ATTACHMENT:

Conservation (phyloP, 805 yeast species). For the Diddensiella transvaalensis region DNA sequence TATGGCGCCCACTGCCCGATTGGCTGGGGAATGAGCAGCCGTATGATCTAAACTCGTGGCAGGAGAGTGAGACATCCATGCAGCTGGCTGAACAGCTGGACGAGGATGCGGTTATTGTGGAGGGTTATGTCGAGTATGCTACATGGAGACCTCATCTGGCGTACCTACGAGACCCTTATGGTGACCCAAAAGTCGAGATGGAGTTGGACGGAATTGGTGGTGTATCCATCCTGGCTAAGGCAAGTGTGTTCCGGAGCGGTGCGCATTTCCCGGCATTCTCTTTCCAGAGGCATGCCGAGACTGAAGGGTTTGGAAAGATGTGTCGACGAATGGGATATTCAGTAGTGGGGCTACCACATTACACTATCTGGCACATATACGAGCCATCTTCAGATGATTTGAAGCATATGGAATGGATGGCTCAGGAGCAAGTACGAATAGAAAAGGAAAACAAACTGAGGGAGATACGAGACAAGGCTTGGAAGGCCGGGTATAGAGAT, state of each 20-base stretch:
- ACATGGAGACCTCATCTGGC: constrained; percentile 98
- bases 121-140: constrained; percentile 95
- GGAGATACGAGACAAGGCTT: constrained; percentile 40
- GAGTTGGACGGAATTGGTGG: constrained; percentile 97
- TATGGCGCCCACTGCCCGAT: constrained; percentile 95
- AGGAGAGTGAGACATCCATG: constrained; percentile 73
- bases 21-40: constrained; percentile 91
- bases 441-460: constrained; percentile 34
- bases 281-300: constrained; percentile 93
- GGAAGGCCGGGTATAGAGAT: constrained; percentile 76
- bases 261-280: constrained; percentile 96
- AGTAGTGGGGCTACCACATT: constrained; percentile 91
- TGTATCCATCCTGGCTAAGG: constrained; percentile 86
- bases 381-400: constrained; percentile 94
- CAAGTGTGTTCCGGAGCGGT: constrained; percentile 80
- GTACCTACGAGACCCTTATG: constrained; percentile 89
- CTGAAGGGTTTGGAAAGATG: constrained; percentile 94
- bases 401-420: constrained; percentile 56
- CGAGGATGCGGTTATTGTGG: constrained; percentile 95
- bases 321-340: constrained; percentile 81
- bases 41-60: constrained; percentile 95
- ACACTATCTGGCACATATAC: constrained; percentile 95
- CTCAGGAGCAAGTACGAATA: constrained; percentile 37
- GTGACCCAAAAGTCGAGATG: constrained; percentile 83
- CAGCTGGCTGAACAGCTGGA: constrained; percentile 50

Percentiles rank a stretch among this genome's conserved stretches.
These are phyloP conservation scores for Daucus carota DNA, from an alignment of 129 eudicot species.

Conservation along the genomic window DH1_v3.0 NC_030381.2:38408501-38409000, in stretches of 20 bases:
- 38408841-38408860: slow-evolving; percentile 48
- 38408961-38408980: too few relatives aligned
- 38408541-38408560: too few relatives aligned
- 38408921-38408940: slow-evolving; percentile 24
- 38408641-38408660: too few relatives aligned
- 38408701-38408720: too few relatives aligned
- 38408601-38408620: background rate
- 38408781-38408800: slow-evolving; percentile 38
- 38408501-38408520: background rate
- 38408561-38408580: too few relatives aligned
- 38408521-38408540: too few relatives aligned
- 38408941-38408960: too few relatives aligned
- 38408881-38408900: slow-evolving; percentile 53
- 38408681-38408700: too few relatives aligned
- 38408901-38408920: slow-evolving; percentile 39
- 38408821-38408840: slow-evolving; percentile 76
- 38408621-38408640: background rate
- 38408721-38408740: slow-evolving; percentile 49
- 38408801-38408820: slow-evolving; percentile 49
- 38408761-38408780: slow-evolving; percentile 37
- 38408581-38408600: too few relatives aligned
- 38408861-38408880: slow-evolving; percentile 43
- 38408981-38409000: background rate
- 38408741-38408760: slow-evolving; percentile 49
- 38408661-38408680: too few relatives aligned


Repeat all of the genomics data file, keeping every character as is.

Conservation (phyloP, 805 yeast species). For the Diddensiella transvaalensis region DNA sequence TATGGCGCCCACTGCCCGATTGGCTGGGGAATGAGCAGCCGTATGATCTAAACTCGTGGCAGGAGAGTGAGACATCCATGCAGCTGGCTGAACAGCTGGACGAGGATGCGGTTATTGTGGAGGGTTATGTCGAGTATGCTACATGGAGACCTCATCTGGCGTACCTACGAGACCCTTATGGTGACCCAAAAGTCGAGATGGAGTTGGACGGAATTGGTGGTGTATCCATCCTGGCTAAGGCAAGTGTGTTCCGGAGCGGTGCGCATTTCCCGGCATTCTCTTTCCAGAGGCATGCCGAGACTGAAGGGTTTGGAAAGATGTGTCGACGAATGGGATATTCAGTAGTGGGGCTACCACATTACACTATCTGGCACATATACGAGCCATCTTCAGATGATTTGAAGCATATGGAATGGATGGCTCAGGAGCAAGTACGAATAGAAAAGGAAAACAAACTGAGGGAGATACGAGACAAGGCTTGGAAGGCCGGGTATAGAGAT, state of each 20-base stretch:
- ACATGGAGACCTCATCTGGC: constrained; percentile 98
- bases 121-140: constrained; percentile 95
- GGAGATACGAGACAAGGCTT: constrained; percentile 40
- GAGTTGGACGGAATTGGTGG: constrained; percentile 97
- TATGGCGCCCACTGCCCGAT: constrained; percentile 95
- AGGAGAGTGAGACATCCATG: constrained; percentile 73
- bases 21-40: constrained; percentile 91
- bases 441-460: constrained; percentile 34
- bases 281-300: constrained; percentile 93
- GGAAGGCCGGGTATAGAGAT: constrained; percentile 76
- bases 261-280: constrained; percentile 96
- AGTAGTGGGGCTACCACATT: constrained; percentile 91
- TGTATCCATCCTGGCTAAGG: constrained; percentile 86
- bases 381-400: constrained; percentile 94
- CAAGTGTGTTCCGGAGCGGT: constrained; percentile 80
- GTACCTACGAGACCCTTATG: constrained; percentile 89
- CTGAAGGGTTTGGAAAGATG: constrained; percentile 94
- bases 401-420: constrained; percentile 56
- CGAGGATGCGGTTATTGTGG: constrained; percentile 95
- bases 321-340: constrained; percentile 81
- bases 41-60: constrained; percentile 95
- ACACTATCTGGCACATATAC: constrained; percentile 95
- CTCAGGAGCAAGTACGAATA: constrained; percentile 37
- GTGACCCAAAAGTCGAGATG: constrained; percentile 83
- CAGCTGGCTGAACAGCTGGA: constrained; percentile 50

Percentiles rank a stretch among this genome's conserved stretches.
These are phyloP conservation scores for Daucus carota DNA, from an alignment of 129 eudicot species.

Conservation along the genomic window DH1_v3.0 NC_030381.2:38408501-38409000, in stretches of 20 bases:
- 38408841-38408860: slow-evolving; percentile 48
- 38408961-38408980: too few relatives aligned
- 38408541-38408560: too few relatives aligned
- 38408921-38408940: slow-evolving; percentile 24
- 38408641-38408660: too few relatives aligned
- 38408701-38408720: too few relatives aligned
- 38408601-38408620: background rate
- 38408781-38408800: slow-evolving; percentile 38
- 38408501-38408520: background rate
- 38408561-38408580: too few relatives aligned
- 38408521-38408540: too few relatives aligned
- 38408941-38408960: too few relatives aligned
- 38408881-38408900: slow-evolving; percentile 53
- 38408681-38408700: too few relatives aligned
- 38408901-38408920: slow-evolving; percentile 39
- 38408821-38408840: slow-evolving; percentile 76
- 38408621-38408640: background rate
- 38408721-38408740: slow-evolving; percentile 49
- 38408801-38408820: slow-evolving; percentile 49
- 38408761-38408780: slow-evolving; percentile 37
- 38408581-38408600: too few relatives aligned
- 38408861-38408880: slow-evolving; percentile 43
- 38408981-38409000: background rate
- 38408741-38408760: slow-evolving; percentile 49
- 38408661-38408680: too few relatives aligned